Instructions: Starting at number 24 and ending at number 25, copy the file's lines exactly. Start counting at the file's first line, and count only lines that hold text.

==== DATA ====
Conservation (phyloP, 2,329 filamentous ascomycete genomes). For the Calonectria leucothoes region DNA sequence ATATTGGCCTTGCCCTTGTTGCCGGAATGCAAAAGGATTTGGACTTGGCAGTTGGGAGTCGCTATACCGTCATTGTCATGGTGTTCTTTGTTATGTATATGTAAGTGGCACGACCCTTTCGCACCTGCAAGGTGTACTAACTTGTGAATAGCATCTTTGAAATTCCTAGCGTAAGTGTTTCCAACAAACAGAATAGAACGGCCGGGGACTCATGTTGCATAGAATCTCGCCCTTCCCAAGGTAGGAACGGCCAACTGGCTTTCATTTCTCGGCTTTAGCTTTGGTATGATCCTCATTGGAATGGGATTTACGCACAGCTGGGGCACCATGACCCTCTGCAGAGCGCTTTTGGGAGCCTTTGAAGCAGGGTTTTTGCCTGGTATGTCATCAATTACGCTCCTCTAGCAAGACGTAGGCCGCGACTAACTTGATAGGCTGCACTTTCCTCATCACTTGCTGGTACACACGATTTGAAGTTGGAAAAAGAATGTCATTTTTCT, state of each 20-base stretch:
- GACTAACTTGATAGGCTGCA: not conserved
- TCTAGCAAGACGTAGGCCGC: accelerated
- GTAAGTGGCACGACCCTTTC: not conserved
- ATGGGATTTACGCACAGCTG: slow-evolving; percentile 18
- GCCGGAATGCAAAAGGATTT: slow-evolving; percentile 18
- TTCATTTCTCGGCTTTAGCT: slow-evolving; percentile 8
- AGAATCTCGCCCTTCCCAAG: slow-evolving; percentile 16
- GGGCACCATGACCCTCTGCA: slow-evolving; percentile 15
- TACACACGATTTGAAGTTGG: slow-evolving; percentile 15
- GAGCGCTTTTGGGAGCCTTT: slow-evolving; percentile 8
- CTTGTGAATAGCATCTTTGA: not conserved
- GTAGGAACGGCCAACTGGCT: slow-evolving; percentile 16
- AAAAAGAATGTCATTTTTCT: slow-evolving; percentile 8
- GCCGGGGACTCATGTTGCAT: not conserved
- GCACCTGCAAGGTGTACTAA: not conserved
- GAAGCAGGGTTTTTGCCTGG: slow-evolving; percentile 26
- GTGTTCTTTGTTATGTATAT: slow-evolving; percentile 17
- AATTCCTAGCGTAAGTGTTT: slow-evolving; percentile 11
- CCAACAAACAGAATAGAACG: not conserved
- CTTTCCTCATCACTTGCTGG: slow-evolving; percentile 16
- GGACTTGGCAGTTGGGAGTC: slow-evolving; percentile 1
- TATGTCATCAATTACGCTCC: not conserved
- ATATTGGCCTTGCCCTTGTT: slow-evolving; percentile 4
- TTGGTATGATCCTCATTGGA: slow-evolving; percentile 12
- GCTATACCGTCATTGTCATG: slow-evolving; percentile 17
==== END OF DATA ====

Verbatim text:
- ATATTGGCCTTGCCCTTGTT: slow-evolving; percentile 4
- TTGGTATGATCCTCATTGGA: slow-evolving; percentile 12